Standing outside their Chicago condo, Marci is holding a photo of her grandparents. Her grandfather, Maurice Swinford, led church development for IBSA and ultimately served as executive director.

The strategy is simple. Lost people know lost people. They hang out with lost people. If you lead one lost person to faith in Christ, suddenly you have broken into a whole new circle of people who need Jesus. And the most effective witness to the gospel is someone whose life has been changed by salvation in Jesus Christ—especially if it’s happened recently.

That’s why the Illinois Baptist State Association continues to invest in church planting as an important and effective strategy for evangelism. There are lots of places in a state of 13 million people where there is little or no evangelical witness.

IBSA is identifying 200 places and peoples that need Jesus. With at least 8 million lost people living just next door, it won’t be hard to put those pins on the map. For Bryan and Marci Coble, that pin landed in the Irving Park area of Chicago, far away and far different from her small hometown in Chatham.

Marci Coble was raised near Springfield under a strong Baptist influence. Her grandfather, Maurice Swinford, was on IBSA’s staff 15 years and served as executive director from 1988 to 1993. “He was always making sure I knew who Jesus is,” Marci says with a tear in her eye. She was a GA and Acteen, and worked one summer at Lake Sallateeska Baptist Camp.

“I was allotted a lot of opportunities and a lot of blessings that I probably wouldn’t have had without his influence and without being his granddaughter—even my call to missions.”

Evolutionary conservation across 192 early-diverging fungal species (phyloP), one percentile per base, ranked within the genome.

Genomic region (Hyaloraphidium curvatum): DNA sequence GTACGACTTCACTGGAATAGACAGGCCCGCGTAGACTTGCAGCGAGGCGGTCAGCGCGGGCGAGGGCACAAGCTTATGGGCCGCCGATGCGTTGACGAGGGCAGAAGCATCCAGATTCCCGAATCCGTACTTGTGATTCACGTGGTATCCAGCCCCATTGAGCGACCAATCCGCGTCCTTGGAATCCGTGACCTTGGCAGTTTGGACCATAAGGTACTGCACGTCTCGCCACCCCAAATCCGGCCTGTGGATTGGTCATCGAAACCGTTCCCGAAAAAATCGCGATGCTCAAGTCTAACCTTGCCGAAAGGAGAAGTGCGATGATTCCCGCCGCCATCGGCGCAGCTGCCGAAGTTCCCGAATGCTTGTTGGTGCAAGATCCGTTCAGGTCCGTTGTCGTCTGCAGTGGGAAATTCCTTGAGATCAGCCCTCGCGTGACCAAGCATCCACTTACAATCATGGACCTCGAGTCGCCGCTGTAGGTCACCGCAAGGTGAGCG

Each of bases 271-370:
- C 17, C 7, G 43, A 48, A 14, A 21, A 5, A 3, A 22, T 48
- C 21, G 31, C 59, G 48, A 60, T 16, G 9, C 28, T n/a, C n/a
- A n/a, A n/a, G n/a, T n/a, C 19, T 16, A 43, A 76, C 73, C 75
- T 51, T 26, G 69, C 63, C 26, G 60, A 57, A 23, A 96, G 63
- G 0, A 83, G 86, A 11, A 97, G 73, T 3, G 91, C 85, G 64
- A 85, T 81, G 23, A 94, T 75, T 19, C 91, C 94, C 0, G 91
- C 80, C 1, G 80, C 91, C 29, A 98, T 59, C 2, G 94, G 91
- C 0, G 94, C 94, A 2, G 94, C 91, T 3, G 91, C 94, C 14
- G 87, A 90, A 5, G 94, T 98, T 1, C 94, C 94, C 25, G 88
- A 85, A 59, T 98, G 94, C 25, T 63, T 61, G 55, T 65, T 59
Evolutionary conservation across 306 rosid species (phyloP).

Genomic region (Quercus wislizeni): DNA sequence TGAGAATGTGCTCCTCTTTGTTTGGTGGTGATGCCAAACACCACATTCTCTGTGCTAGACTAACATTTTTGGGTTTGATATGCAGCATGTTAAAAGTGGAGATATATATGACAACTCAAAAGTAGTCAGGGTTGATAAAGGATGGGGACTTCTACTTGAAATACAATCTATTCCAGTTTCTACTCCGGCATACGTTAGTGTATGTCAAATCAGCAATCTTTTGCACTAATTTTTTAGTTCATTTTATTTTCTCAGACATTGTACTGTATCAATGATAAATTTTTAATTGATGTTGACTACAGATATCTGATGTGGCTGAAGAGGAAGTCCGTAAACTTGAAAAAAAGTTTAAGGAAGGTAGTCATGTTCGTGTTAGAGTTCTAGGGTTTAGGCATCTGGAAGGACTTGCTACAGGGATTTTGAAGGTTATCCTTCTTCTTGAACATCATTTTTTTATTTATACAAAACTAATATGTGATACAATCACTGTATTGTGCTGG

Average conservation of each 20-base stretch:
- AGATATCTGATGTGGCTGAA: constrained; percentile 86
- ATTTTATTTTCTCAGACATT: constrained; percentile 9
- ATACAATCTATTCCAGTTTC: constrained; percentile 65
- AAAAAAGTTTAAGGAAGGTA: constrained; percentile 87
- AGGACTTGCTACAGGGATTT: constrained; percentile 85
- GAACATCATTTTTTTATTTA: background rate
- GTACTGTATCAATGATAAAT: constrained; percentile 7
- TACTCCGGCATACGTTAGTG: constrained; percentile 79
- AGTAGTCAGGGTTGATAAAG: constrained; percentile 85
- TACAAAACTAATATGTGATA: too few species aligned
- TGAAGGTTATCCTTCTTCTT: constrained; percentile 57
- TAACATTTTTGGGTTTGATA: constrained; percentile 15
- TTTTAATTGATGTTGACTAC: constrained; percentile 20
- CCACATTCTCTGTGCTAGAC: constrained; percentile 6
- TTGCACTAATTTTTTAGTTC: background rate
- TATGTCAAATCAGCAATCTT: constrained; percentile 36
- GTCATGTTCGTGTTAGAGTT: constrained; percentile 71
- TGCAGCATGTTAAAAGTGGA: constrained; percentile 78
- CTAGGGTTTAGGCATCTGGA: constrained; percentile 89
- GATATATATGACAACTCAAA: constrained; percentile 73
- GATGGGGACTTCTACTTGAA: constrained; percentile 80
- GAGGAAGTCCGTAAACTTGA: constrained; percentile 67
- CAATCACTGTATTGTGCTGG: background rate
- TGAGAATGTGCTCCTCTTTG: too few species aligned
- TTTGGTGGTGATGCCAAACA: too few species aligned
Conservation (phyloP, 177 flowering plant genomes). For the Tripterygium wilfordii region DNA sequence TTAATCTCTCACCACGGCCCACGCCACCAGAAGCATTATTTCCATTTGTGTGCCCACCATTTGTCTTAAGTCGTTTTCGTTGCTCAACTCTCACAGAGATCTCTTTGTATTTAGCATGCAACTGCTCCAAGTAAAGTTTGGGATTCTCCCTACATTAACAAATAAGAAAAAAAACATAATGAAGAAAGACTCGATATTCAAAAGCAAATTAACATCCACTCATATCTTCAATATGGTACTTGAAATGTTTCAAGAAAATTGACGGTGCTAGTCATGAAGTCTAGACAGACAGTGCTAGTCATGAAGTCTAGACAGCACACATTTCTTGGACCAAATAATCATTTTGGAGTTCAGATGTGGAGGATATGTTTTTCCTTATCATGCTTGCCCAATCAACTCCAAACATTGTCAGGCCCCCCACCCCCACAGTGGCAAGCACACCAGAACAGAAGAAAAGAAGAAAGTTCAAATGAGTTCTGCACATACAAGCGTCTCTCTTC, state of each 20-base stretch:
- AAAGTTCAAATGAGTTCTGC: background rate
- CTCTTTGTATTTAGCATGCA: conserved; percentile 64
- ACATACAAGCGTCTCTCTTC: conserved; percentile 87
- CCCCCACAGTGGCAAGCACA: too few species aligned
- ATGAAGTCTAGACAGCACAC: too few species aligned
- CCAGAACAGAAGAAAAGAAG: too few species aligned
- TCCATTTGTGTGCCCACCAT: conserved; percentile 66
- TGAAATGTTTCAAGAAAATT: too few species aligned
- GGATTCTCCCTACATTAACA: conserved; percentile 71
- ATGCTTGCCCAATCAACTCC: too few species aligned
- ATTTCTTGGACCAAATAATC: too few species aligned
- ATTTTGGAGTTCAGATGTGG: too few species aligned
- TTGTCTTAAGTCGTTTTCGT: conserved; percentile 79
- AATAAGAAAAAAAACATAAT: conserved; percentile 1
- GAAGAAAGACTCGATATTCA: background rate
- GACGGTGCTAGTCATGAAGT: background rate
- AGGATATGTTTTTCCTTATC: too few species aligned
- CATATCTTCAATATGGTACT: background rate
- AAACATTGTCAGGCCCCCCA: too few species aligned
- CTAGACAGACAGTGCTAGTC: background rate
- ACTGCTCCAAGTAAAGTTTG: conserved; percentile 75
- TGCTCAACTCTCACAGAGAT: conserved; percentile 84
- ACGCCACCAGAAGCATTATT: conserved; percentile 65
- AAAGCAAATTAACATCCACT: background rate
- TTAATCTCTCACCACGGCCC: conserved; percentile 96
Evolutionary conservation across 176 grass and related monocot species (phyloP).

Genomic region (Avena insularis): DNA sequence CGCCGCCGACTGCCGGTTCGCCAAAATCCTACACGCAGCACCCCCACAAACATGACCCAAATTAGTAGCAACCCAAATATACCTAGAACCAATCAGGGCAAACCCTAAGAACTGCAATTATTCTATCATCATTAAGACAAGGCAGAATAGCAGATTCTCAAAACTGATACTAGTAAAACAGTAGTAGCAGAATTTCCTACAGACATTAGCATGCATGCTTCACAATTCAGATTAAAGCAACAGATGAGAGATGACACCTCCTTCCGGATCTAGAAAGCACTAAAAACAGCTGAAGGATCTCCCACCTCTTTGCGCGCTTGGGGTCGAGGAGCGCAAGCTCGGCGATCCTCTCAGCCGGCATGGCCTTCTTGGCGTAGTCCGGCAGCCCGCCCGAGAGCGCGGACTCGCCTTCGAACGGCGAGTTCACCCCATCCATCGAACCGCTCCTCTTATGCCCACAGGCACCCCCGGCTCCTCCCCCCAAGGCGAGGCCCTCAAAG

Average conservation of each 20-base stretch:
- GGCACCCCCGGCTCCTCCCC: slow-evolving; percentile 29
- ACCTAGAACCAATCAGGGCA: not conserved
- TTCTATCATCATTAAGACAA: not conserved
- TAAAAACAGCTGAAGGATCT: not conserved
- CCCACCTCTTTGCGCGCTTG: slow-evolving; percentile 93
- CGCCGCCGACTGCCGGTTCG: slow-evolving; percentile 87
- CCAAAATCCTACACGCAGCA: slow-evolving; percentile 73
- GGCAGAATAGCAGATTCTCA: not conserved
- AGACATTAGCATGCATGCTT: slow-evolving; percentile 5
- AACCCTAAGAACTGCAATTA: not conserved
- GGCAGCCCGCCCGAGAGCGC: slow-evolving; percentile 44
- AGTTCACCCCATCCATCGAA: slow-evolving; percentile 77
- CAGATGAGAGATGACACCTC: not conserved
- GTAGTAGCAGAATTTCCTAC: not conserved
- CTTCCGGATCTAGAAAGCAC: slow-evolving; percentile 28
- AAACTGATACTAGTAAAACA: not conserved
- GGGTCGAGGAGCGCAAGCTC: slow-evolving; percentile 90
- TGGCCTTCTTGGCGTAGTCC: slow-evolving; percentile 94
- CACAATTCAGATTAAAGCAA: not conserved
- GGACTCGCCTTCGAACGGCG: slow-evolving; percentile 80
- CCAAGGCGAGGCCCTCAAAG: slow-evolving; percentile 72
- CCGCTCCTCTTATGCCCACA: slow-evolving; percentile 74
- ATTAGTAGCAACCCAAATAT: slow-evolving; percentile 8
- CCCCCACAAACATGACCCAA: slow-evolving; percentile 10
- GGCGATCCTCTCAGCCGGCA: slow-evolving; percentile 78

She is almost as emotional describing Chatham Baptist Church. “I grew up there, I was baptized there,” Marci says. “Bryan and I were married there. They shaped me and molded me and I’m blessed to call that my home.”

So when Marci’s husband, Bryan, suggested when he finished his seminary studies that they move to Portland, Ore., to plant a new church, Marci’s brows furrowed. She was willing to go wherever God led them—in fact, they visited the Pacific Northwest on a vision tour—but might God lead them to Chicago?

“Bryan had set up an appointment in Portland. And we received a note from my grandmother with an article from IBSA letting us know they need church planters in Illinois too.” Marci laughed. “And we were like, ‘Oh, that’s so sweet. I love Grandma.’” But the message stuck.

“I didn’t want to come to Chicago,” Bryan readily confesses. “I was raised 60 miles south of St. Louis and grew up a St. Louis Cardinals fan. When we started to pray about Chicago, God actually told me—this may sound crazy,” he says as an aside, “to get a Chicago Cubs hat and wear it for 30 days.”

Bryan shifts the Cubs hat on his head, as if he’s adjusting to the fit.

“My heart started to change,” the Missouri transplant says as a smile breaks out. “My love for this city and my burden for this city started to grow. We love this city so much. We love the people of this city so much,” he says.

A similar feeling started growing back in Chatham, Marci’s home church in suburban Springfield. The town of 11,000 is one-seventh the size of the Cobles’ new neighborhood. And for the church members there, Chicago has seemed like someone else’s responsibility.

“To be honest with you, Chicago has always seemed very distant to us,” says Pastor Milton Bost. But having a hometown girl serving as a missionary in the big city has changed things.

“I think Bryan and Marci are kind of pioneers for us,” Bost says.

Chatham has become heavily involved in the Cobles’ planting work 200 miles away. “Folks from Chatham came up to help us do this,” Bryan says on a rainy Saturday morning in April. A children’s playground in the center of their neighborhood is also the epicenter of their planting work. “(We) hand out flyers, hand out cookies, talk to people, build relationships.” The park is covered in people wearing green T-shirts declaring their love for the area.